Ray Bursey, the CEO and president of Ghost Technologies, purchased the machine from a Prague-based manufacturer with the hope of promoting the technology in the local market.
“It’s about seven years since it was first designed and developed, so it’s slowly gaining a foothold,” says Bursey, whose ATM is located inside the Fifth Ticket in downtown St. John’s.
“Global adoption is at an all-time high, pace is getting faster and faster, more and more people and companies are using it than ever before.”
As for why Bursey chose a restaurant as the home for his ATM, he says it makes it more accessible for the average Joe and for cruise ship visitors looking to obtain Canadian funds without having to go through a financial institution.
If you’re not entirely sure what Bitcoin is or how it works, you’re not alone. Since the technology was introduced in 2009, the world of decentralized cryptocurrencies has grown exponentially and become increasingly complex.
In a nutshell, it’s an encrypted digital currency under the control of the users, not banks. The network is decentralized, but every peer-to-peer transaction is viewable on a digital public ledger called the blockchain, which is secured by miners who are rewarded with newly minted Bitcoins, or portions of, for verifying transactions on the network.
“There’s no government that owns it, there’s no government that controls it, it’s not owned by any one person or company. It’s owned by the people that use it,” says Bursey.
Bitcoin’s popularity has taken off in a big way in 2017 and has resulted in a single unit valued at C$5,414.20 as of Thursday, and some in the investment world suggest its value could grow considerably more before year’s end.
“When people see the value of one Bitcoin being $6,000 and think they’ll never afford one, it actually goes down to eight decimal places. I can send you .00000001 of a Bitcoin.”
Bitcoin is bought and sold at exchanges for real money and is stored in a digital wallet accessible through your computer or smartphone. They can be used to purchase products and services, mostly online, or be exchanged for another form of currency.
At Bursey’s ATM, users can buy Bitcoins for an eight per cent charge, or they call sell them at a six per cent fee — fees that he says are standard for most exchanges. That means a deposit of $100 cash will net you the equivalent of $92 in Bitcoin, whereas selling $100 worth will cost you $6.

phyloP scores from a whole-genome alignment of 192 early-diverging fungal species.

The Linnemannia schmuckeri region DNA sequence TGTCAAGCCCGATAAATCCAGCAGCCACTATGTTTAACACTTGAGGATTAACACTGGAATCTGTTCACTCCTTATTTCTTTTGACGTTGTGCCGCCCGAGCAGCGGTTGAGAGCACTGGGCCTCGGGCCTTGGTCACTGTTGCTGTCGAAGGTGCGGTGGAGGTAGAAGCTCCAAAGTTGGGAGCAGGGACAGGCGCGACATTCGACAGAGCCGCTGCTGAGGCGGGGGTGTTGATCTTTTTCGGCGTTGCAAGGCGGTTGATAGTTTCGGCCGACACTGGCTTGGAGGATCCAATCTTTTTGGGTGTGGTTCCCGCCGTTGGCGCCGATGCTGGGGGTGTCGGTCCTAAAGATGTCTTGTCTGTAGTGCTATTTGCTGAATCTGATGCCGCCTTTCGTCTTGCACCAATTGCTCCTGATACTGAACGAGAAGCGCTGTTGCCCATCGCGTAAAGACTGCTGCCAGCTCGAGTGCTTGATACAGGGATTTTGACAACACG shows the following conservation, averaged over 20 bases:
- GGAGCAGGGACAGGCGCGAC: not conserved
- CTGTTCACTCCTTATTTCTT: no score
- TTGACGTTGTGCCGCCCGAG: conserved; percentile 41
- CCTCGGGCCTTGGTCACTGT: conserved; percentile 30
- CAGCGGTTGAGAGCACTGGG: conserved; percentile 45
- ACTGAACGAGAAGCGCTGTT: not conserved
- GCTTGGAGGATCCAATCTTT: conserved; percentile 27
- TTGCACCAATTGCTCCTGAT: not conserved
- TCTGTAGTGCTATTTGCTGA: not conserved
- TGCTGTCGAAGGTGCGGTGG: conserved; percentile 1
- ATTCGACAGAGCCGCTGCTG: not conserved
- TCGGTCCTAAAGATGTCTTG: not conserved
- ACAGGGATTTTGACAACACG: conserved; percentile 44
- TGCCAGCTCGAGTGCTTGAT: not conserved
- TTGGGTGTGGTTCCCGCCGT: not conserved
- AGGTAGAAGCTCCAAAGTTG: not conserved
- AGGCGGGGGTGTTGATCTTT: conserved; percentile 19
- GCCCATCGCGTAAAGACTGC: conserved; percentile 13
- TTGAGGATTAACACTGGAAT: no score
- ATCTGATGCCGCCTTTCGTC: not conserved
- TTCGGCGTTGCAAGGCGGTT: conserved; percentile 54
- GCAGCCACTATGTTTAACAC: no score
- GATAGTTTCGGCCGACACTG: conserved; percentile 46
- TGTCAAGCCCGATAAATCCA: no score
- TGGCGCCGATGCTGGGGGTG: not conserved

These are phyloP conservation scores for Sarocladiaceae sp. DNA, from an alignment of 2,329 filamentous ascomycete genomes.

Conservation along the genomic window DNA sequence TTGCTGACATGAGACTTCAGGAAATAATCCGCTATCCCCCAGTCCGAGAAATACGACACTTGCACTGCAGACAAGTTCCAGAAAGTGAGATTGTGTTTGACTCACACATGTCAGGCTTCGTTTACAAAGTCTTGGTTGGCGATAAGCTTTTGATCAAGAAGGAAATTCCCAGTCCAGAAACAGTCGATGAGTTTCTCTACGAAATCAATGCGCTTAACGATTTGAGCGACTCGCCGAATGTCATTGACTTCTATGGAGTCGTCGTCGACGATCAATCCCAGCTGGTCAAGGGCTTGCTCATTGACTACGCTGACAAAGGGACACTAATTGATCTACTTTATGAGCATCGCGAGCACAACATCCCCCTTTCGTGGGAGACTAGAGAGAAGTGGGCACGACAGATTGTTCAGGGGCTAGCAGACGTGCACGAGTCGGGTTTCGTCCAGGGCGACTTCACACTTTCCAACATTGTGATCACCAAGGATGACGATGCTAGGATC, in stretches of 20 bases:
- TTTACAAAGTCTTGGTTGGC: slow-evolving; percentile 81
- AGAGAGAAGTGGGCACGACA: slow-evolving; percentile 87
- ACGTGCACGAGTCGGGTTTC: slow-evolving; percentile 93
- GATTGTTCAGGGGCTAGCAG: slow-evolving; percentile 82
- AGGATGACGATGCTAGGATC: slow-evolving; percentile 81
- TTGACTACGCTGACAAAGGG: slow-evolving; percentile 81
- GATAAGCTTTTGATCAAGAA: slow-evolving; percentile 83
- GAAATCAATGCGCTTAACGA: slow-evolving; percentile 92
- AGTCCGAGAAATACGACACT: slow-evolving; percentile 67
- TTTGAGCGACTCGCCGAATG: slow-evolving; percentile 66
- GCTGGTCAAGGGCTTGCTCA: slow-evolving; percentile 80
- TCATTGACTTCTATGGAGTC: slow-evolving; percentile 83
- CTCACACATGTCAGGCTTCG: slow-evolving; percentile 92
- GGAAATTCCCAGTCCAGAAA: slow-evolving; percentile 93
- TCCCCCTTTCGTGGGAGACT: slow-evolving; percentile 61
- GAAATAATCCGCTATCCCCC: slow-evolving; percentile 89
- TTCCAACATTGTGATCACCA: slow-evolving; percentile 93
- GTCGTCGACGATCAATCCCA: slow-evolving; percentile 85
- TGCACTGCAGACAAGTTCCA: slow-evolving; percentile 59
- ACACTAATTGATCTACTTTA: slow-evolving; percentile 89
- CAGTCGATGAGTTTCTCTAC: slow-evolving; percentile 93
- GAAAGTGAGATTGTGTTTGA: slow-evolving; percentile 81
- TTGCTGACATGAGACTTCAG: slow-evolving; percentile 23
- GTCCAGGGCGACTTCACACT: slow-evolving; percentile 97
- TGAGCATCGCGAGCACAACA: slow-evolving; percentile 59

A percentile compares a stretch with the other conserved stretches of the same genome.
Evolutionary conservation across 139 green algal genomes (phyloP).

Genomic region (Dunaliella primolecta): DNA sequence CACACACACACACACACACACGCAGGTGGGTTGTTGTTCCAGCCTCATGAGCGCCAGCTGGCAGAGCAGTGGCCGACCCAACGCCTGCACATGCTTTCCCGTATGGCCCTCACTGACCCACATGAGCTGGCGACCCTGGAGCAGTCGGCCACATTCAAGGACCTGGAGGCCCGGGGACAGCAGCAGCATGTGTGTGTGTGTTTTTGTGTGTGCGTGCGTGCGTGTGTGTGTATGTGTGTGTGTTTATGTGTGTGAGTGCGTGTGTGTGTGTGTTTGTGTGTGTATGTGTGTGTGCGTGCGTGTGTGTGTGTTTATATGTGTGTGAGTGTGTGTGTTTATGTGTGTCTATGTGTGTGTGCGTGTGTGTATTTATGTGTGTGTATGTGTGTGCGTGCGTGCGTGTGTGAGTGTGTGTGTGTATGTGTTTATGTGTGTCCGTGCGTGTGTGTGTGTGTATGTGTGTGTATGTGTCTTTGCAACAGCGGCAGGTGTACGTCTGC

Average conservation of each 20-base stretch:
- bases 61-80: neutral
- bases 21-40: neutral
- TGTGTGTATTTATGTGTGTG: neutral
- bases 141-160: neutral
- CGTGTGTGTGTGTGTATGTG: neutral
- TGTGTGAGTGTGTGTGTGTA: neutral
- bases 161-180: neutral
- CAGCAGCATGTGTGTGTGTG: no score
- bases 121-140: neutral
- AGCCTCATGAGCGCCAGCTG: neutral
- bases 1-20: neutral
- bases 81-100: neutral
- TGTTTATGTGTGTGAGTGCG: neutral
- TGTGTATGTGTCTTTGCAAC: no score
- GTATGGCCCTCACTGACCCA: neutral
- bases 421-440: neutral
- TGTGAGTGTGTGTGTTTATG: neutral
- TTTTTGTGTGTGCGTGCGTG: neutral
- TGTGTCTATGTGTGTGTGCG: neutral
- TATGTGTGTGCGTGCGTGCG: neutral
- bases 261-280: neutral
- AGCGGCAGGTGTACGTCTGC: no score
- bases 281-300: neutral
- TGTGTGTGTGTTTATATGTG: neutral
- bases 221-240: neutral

It also allows for the purchase, but not the sale, of Ethereum and Litecoin, two other types of cryptocurrencies.
In terms of its security protocols, transactions over $2,900 require you to submit a cellphone number to verify identity, have a photo taken by the machine and a scan of your driver’s licence. Transactions under $2,900 only require your wallet address.
But the technology is not without its critics.
Because of the lack of government or bank oversight that makes it hard to track, it’s said to be commonly used by drug dealers, hackers and even terrorist organizations.
Bursey says that’s not true.
“It’s actually 100 per cent traceable. Governments, the FBI, the IRS, the CRA, they can track everything. Your wallet address is tied to you and that’s it.”
He also says it’s more secure than having all your money in a bank.
“The only way anyone could ever hack the network, they’d have to control 51 per cent of all the networking power in the world.”
It’s a technology that has experienced varying degrees of volatility since its inception, but more and more countries are getting on board, including Switzerland, India, Australia and Japan, where it’s recognized as legal tender as opposed to a money business service.
Bursey says all signs point to Bitcoin sticking around.
“The value might drop, it might grow ten times more, the crystal ball is pretty foggy on that one, but it is here to stay.
“You’ve got companies like Microsoft and Overstock.com that already accept it as payment and they’re not going to take just anything.”